9. Don't disrespect their time
Basically – keep it short and to the point. Everyone is busy. Everyone. Don't assume that people are happy to meet with you and spend their time so freely. Do whatever you can to get your point across without taking up too much time.
You know those big multi-page, text heavy "leave behinds" you spent so much time creating? Those end up in the trash. No one reads that stuff. Stop thinking proposal and start thinking elevator pitch. In the era of Twitter we should all consider the value of 140 character communication.
Think of it this way – the easier and more straight forward your pitch is the easier it is for your client to understand and respond to. The best way to do this is to be as direct as possible. What is it you can do for them? How does it meet their goals? Why are you the most qualified to deliver this? One to two sentences for each of these areas and you are done. The quicker the proposal the quicker the response.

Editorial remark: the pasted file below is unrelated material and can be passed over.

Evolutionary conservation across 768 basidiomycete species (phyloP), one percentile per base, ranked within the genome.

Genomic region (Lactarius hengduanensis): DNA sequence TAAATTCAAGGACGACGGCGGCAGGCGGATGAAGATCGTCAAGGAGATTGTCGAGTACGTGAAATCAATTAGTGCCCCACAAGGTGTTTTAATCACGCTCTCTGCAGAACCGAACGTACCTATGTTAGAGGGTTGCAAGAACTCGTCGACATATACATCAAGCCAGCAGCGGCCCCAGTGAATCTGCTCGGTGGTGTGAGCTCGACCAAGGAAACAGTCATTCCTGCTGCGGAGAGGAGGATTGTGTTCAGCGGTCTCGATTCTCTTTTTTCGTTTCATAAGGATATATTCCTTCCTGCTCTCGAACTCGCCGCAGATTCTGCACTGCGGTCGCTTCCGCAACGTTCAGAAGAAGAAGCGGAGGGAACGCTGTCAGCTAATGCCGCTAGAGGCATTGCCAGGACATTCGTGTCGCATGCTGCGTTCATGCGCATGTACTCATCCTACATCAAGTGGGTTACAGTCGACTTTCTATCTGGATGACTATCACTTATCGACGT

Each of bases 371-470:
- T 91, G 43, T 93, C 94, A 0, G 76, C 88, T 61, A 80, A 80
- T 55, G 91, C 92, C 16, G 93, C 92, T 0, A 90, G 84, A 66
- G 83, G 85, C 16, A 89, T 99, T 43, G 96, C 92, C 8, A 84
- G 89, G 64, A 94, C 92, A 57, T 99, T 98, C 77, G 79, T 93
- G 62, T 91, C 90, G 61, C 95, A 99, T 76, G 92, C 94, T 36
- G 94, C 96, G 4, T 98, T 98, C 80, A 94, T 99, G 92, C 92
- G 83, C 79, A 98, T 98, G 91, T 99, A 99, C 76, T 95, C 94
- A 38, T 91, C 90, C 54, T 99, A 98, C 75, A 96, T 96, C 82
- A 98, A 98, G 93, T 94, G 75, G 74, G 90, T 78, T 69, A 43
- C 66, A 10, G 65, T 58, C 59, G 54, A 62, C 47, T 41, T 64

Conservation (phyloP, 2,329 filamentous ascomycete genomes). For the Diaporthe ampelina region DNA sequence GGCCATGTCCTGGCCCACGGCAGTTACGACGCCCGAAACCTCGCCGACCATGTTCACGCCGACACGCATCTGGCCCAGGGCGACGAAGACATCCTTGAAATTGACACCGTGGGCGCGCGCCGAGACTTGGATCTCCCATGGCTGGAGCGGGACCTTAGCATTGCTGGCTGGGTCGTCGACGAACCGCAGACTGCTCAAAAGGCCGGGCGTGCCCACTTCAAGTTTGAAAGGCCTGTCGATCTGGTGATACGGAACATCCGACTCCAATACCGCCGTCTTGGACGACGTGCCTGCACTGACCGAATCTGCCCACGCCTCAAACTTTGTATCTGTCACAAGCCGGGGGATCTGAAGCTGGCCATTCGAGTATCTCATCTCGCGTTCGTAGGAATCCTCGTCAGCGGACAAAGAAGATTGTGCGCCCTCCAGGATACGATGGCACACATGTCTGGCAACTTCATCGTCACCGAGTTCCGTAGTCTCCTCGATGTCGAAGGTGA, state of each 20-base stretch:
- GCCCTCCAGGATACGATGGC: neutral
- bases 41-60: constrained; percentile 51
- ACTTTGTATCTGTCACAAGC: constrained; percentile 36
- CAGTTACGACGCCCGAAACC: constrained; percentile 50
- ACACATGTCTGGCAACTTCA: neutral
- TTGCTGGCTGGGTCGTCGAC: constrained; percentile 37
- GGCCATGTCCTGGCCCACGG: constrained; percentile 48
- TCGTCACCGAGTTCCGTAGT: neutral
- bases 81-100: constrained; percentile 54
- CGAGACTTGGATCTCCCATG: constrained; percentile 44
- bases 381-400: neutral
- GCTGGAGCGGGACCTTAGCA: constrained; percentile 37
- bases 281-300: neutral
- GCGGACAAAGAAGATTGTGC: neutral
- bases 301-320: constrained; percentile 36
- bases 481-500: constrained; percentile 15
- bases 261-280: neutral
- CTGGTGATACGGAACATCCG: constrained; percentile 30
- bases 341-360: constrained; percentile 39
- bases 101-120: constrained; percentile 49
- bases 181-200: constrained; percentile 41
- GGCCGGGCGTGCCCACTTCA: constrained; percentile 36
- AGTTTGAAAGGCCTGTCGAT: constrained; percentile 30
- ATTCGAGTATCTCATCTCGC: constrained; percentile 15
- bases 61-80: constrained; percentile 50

10. Don’t give up too early.
As I was just saying – people are busy. You never know if you have the full attention of the person you are talking to. Therefore, the "no" you just heard might just really be a "not right now." You certainly don't want to be the pestering sales person that won't go away. However, you need to find the right balance and consider carefully when to contact them again. I've seen a lot of success come from closing clients that said no several times.
Again, what you don't do can be just as important as what you do. Embrace your role as a sales person and understand the value you can bring your clients. Up level your game and stand out from the crowd by knowing your clients needs and only selling them the proper solutions. Remember – don't play the losing games of competing on price or berating your competition. Don't oversell or use hard sales tactics. Communicate effectively with your clients by communicating their way. Keep it short, don't give up too soon, remember the little things and most importantly – don't be a jerk.